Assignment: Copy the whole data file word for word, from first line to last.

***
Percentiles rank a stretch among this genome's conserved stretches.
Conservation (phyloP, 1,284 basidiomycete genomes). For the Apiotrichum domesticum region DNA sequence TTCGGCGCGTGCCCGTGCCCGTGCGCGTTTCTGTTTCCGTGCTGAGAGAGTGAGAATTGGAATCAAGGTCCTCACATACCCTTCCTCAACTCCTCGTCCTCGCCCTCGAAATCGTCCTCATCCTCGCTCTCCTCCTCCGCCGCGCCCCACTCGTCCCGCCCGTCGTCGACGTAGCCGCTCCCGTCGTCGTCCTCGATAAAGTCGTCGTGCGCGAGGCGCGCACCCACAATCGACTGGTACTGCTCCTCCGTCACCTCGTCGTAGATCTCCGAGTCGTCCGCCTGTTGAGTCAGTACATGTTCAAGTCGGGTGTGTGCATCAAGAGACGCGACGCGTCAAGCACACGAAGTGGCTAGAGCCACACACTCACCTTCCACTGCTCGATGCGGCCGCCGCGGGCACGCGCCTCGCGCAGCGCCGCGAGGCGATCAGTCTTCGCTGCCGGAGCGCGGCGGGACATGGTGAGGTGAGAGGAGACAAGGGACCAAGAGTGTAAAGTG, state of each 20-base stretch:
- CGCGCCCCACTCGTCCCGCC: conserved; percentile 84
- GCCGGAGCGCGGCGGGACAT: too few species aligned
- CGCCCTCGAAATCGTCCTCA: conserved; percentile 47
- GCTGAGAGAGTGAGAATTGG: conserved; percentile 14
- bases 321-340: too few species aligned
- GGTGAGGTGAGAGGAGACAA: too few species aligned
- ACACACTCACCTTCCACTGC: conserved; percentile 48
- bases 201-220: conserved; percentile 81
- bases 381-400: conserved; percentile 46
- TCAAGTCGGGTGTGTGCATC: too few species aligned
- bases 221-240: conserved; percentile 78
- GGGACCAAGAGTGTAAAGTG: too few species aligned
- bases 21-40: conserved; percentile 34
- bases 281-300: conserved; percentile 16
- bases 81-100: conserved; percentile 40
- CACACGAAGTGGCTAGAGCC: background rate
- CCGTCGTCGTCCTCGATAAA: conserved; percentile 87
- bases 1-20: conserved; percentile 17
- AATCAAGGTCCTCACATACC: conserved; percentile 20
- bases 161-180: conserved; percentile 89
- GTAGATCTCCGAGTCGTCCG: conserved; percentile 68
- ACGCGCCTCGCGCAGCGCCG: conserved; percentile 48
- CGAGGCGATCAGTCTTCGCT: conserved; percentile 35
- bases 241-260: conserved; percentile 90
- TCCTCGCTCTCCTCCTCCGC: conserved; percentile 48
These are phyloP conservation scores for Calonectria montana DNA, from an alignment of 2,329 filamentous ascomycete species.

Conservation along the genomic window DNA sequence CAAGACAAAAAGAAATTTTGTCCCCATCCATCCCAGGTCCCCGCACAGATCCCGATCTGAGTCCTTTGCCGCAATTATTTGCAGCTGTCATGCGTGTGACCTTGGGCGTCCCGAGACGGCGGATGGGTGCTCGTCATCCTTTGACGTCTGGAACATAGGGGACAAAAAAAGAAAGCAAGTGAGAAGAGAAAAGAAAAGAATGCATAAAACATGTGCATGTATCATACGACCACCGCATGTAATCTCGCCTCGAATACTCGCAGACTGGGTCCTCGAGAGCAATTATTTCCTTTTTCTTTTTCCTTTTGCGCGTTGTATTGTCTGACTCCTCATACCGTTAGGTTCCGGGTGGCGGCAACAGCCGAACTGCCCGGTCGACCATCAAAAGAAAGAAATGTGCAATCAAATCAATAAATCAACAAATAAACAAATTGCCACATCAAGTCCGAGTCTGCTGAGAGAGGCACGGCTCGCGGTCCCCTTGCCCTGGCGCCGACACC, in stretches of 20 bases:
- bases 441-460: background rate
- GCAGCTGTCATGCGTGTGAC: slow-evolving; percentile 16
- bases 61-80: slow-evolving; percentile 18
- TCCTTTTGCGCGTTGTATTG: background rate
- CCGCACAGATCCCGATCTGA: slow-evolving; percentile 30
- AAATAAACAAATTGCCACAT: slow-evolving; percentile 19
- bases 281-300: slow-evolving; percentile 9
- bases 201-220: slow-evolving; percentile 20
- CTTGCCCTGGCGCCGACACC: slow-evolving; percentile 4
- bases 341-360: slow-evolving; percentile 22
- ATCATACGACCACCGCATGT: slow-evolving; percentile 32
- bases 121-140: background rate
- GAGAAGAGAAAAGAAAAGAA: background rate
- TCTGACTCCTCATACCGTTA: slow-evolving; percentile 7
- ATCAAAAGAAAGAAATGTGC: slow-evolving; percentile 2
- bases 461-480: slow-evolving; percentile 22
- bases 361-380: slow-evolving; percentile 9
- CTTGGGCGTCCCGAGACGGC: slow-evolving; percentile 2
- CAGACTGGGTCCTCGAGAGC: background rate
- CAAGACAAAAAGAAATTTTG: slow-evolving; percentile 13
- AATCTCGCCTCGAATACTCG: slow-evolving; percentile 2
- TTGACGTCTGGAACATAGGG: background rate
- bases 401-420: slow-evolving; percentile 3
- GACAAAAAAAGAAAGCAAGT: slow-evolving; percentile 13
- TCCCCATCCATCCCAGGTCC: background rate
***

Percentiles rank a stretch among this genome's conserved stretches.
Conservation (phyloP, 1,284 basidiomycete genomes). For the Apiotrichum domesticum region DNA sequence TTCGGCGCGTGCCCGTGCCCGTGCGCGTTTCTGTTTCCGTGCTGAGAGAGTGAGAATTGGAATCAAGGTCCTCACATACCCTTCCTCAACTCCTCGTCCTCGCCCTCGAAATCGTCCTCATCCTCGCTCTCCTCCTCCGCCGCGCCCCACTCGTCCCGCCCGTCGTCGACGTAGCCGCTCCCGTCGTCGTCCTCGATAAAGTCGTCGTGCGCGAGGCGCGCACCCACAATCGACTGGTACTGCTCCTCCGTCACCTCGTCGTAGATCTCCGAGTCGTCCGCCTGTTGAGTCAGTACATGTTCAAGTCGGGTGTGTGCATCAAGAGACGCGACGCGTCAAGCACACGAAGTGGCTAGAGCCACACACTCACCTTCCACTGCTCGATGCGGCCGCCGCGGGCACGCGCCTCGCGCAGCGCCGCGAGGCGATCAGTCTTCGCTGCCGGAGCGCGGCGGGACATGGTGAGGTGAGAGGAGACAAGGGACCAAGAGTGTAAAGTG, state of each 20-base stretch:
- CGCGCCCCACTCGTCCCGCC: conserved; percentile 84
- GCCGGAGCGCGGCGGGACAT: too few species aligned
- CGCCCTCGAAATCGTCCTCA: conserved; percentile 47
- GCTGAGAGAGTGAGAATTGG: conserved; percentile 14
- bases 321-340: too few species aligned
- GGTGAGGTGAGAGGAGACAA: too few species aligned
- ACACACTCACCTTCCACTGC: conserved; percentile 48
- bases 201-220: conserved; percentile 81
- bases 381-400: conserved; percentile 46
- TCAAGTCGGGTGTGTGCATC: too few species aligned
- bases 221-240: conserved; percentile 78
- GGGACCAAGAGTGTAAAGTG: too few species aligned
- bases 21-40: conserved; percentile 34
- bases 281-300: conserved; percentile 16
- bases 81-100: conserved; percentile 40
- CACACGAAGTGGCTAGAGCC: background rate
- CCGTCGTCGTCCTCGATAAA: conserved; percentile 87
- bases 1-20: conserved; percentile 17
- AATCAAGGTCCTCACATACC: conserved; percentile 20
- bases 161-180: conserved; percentile 89
- GTAGATCTCCGAGTCGTCCG: conserved; percentile 68
- ACGCGCCTCGCGCAGCGCCG: conserved; percentile 48
- CGAGGCGATCAGTCTTCGCT: conserved; percentile 35
- bases 241-260: conserved; percentile 90
- TCCTCGCTCTCCTCCTCCGC: conserved; percentile 48
These are phyloP conservation scores for Calonectria montana DNA, from an alignment of 2,329 filamentous ascomycete species.

Conservation along the genomic window DNA sequence CAAGACAAAAAGAAATTTTGTCCCCATCCATCCCAGGTCCCCGCACAGATCCCGATCTGAGTCCTTTGCCGCAATTATTTGCAGCTGTCATGCGTGTGACCTTGGGCGTCCCGAGACGGCGGATGGGTGCTCGTCATCCTTTGACGTCTGGAACATAGGGGACAAAAAAAGAAAGCAAGTGAGAAGAGAAAAGAAAAGAATGCATAAAACATGTGCATGTATCATACGACCACCGCATGTAATCTCGCCTCGAATACTCGCAGACTGGGTCCTCGAGAGCAATTATTTCCTTTTTCTTTTTCCTTTTGCGCGTTGTATTGTCTGACTCCTCATACCGTTAGGTTCCGGGTGGCGGCAACAGCCGAACTGCCCGGTCGACCATCAAAAGAAAGAAATGTGCAATCAAATCAATAAATCAACAAATAAACAAATTGCCACATCAAGTCCGAGTCTGCTGAGAGAGGCACGGCTCGCGGTCCCCTTGCCCTGGCGCCGACACC, in stretches of 20 bases:
- bases 441-460: background rate
- GCAGCTGTCATGCGTGTGAC: slow-evolving; percentile 16
- bases 61-80: slow-evolving; percentile 18
- TCCTTTTGCGCGTTGTATTG: background rate
- CCGCACAGATCCCGATCTGA: slow-evolving; percentile 30
- AAATAAACAAATTGCCACAT: slow-evolving; percentile 19
- bases 281-300: slow-evolving; percentile 9
- bases 201-220: slow-evolving; percentile 20
- CTTGCCCTGGCGCCGACACC: slow-evolving; percentile 4
- bases 341-360: slow-evolving; percentile 22
- ATCATACGACCACCGCATGT: slow-evolving; percentile 32
- bases 121-140: background rate
- GAGAAGAGAAAAGAAAAGAA: background rate
- TCTGACTCCTCATACCGTTA: slow-evolving; percentile 7
- ATCAAAAGAAAGAAATGTGC: slow-evolving; percentile 2
- bases 461-480: slow-evolving; percentile 22
- bases 361-380: slow-evolving; percentile 9
- CTTGGGCGTCCCGAGACGGC: slow-evolving; percentile 2
- CAGACTGGGTCCTCGAGAGC: background rate
- CAAGACAAAAAGAAATTTTG: slow-evolving; percentile 13
- AATCTCGCCTCGAATACTCG: slow-evolving; percentile 2
- TTGACGTCTGGAACATAGGG: background rate
- bases 401-420: slow-evolving; percentile 3
- GACAAAAAAAGAAAGCAAGT: slow-evolving; percentile 13
- TCCCCATCCATCCCAGGTCC: background rate